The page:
The Royal Ploughing Ceremony was probably, in the old times, the rite designed to remind the farmers and to give an auspicious beginning to the new planting season especially the rice farming that is the major source of food. The leader or the rulers of the country preside over the ceremony when the planting seasons begin. The leader or the rulers of the country preside over the ceremony when the planting seasons begin.
After some times passed, the Brahmanic rite called Ploughing ceremony was then introduced. Its purpose is to encourage the power and happiness. Bhraman were instructors for the ceremony. The king or the leader of the country may designate this duty to a respective high-ranking officer to perform the ceremony as Phraya Raekna, Lord of the Ploughing Ceremony. The roles of the queen or wives who had to help ploughing are designated to four celestial maidens, called the queen of sowing ceremony, assisting Phraya Raekna by carrying seeds containers and distribute the seeds after Phraya Raekna had ploughed the ground. The Royal Ploughing Ceremony has been annually performed for thousands of years in several countries such as China and India.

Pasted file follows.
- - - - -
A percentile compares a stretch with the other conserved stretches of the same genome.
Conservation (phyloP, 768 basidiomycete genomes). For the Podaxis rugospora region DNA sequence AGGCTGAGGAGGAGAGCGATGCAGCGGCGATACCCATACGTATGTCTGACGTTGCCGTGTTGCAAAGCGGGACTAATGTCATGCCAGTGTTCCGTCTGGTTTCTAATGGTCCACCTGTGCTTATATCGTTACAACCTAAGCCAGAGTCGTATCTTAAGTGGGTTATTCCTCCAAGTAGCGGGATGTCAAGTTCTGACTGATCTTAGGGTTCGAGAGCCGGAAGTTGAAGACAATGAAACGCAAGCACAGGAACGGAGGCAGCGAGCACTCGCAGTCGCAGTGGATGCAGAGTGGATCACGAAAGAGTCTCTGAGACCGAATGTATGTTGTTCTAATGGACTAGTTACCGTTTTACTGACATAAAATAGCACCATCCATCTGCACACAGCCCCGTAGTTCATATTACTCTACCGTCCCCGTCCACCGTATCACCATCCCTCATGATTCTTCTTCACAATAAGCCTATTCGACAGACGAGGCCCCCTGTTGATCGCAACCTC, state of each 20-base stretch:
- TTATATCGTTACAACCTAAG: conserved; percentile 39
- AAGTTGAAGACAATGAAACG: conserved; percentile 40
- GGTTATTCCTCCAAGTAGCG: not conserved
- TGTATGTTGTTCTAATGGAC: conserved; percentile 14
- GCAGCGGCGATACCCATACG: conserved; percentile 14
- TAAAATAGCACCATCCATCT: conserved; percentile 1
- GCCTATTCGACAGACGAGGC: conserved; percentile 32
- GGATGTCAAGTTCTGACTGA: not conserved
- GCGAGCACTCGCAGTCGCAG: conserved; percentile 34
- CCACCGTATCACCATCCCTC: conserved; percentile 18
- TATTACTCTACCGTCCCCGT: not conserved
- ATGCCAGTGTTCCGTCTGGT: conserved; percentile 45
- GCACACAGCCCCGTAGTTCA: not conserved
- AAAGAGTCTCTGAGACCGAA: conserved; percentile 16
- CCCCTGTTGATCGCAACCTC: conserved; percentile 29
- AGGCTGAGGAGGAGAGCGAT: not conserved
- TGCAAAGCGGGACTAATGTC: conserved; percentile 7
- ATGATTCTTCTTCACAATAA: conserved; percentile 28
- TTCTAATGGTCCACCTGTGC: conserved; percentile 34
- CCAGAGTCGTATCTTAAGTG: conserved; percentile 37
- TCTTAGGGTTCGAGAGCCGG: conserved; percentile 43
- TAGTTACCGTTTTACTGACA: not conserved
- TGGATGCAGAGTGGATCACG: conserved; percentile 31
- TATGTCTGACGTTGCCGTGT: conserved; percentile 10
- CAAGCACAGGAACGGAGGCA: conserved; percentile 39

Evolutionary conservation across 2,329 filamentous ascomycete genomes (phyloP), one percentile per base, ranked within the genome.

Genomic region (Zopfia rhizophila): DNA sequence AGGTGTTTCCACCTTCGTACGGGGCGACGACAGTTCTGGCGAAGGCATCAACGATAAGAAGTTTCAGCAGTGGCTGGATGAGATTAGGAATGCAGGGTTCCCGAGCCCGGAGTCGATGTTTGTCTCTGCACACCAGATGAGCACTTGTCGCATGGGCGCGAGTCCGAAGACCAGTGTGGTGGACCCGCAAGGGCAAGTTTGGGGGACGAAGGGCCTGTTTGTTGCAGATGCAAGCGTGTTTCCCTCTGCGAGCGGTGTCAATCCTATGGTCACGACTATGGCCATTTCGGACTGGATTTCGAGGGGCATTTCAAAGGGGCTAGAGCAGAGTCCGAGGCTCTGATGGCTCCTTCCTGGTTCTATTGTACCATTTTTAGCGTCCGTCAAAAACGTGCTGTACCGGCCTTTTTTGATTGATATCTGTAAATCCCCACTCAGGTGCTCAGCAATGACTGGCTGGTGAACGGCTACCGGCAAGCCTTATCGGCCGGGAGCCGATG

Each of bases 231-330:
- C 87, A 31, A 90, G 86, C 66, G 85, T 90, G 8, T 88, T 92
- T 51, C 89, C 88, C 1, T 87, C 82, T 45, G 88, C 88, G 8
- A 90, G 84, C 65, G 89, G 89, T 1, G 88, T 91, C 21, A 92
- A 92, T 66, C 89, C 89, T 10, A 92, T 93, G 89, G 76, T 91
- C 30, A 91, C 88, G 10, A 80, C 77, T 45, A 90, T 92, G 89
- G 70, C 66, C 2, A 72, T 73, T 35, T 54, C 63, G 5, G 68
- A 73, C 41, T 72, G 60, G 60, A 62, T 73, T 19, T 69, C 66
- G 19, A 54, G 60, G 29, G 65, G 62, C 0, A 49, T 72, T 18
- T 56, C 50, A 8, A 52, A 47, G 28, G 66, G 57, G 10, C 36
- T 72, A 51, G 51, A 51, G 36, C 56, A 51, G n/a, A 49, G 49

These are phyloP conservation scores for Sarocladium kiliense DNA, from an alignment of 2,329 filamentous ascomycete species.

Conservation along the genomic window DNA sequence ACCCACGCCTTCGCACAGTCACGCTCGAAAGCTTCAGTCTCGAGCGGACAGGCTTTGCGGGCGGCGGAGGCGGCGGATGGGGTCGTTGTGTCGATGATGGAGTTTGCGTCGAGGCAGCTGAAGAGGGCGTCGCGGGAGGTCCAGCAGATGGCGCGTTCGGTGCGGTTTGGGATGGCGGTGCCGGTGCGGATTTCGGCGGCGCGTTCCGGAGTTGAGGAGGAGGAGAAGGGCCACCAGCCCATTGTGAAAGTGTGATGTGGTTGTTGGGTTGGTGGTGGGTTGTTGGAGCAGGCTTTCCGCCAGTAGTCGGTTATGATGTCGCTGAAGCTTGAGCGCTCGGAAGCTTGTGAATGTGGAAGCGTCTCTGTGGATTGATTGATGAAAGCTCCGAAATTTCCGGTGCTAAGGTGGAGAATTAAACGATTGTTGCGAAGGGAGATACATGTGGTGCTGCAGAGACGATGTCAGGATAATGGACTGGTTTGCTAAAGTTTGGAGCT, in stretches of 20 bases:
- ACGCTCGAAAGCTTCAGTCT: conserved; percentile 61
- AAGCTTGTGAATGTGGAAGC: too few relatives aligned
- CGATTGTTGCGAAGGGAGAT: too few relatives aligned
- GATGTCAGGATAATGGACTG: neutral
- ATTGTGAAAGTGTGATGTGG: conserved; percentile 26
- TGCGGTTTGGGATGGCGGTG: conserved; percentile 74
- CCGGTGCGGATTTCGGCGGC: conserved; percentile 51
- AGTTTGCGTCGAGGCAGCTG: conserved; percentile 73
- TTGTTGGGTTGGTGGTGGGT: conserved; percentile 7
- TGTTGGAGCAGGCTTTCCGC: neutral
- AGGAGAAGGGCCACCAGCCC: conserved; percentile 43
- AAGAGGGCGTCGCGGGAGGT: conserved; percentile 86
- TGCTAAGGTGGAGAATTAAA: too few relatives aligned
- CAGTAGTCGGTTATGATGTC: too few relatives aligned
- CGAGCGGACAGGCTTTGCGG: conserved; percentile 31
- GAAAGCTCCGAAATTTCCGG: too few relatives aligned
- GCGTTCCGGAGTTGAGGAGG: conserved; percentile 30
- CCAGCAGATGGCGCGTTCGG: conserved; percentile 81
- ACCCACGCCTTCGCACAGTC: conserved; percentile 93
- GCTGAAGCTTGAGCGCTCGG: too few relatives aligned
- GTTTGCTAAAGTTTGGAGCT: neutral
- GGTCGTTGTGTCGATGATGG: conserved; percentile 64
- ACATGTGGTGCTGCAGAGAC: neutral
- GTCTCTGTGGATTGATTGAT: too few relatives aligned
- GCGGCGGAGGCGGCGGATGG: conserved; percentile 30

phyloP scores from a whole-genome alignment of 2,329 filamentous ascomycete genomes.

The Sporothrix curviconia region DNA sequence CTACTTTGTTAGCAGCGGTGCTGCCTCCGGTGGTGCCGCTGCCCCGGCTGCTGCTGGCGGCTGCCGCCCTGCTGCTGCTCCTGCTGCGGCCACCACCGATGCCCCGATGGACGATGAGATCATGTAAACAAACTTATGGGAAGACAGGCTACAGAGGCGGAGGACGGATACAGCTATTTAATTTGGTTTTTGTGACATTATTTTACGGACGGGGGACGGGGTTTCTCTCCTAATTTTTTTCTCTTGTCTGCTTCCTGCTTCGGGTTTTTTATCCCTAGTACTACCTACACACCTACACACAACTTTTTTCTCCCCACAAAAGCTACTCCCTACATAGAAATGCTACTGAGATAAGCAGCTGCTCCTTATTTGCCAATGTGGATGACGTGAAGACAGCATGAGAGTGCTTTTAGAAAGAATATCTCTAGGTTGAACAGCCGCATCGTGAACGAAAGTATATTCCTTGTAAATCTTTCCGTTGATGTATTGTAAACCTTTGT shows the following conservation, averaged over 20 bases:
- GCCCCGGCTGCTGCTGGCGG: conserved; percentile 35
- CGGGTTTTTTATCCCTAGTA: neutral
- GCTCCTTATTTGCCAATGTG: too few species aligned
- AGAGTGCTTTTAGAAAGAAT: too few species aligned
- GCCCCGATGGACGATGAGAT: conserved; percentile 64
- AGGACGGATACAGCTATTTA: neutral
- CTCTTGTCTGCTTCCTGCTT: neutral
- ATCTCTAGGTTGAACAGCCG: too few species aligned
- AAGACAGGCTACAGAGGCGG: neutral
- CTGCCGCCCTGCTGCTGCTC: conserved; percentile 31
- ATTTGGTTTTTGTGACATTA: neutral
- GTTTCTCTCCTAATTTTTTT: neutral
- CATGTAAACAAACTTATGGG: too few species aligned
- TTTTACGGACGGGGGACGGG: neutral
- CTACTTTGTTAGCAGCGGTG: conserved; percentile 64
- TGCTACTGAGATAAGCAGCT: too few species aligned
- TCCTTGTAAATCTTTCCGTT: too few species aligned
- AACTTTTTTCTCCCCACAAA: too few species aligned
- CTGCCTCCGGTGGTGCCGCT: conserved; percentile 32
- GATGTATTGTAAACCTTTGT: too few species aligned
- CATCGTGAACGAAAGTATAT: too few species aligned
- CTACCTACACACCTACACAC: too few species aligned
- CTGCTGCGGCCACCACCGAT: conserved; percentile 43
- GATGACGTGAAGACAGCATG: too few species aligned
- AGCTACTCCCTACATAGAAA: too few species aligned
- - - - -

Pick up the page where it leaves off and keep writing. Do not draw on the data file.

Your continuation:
In Thailand, this ceremony has been performed since Sukhothai was the capital. It had been continued in Ayuthaya and Ratanakhosindhu (Bangkok) period. The Royal Ploughing ceremony performed during the reign of King Rama I, II, and III was purely the Bhramanic rite as it had been in Ayutthaya period i.e. there was no Buddhist monk participated in the ceremony.
In the reign of King Rama IV, the King had royal command to initiate the Buddhist rite together with the original ceremony. The reason was to prosper all the cereals brought into the ceremonial field. After the Buddhist rite that is performed in the first day, the Bhramanic ceremony The combined rite was so called the Royal Ploughing ceremony that lasts for 2 days.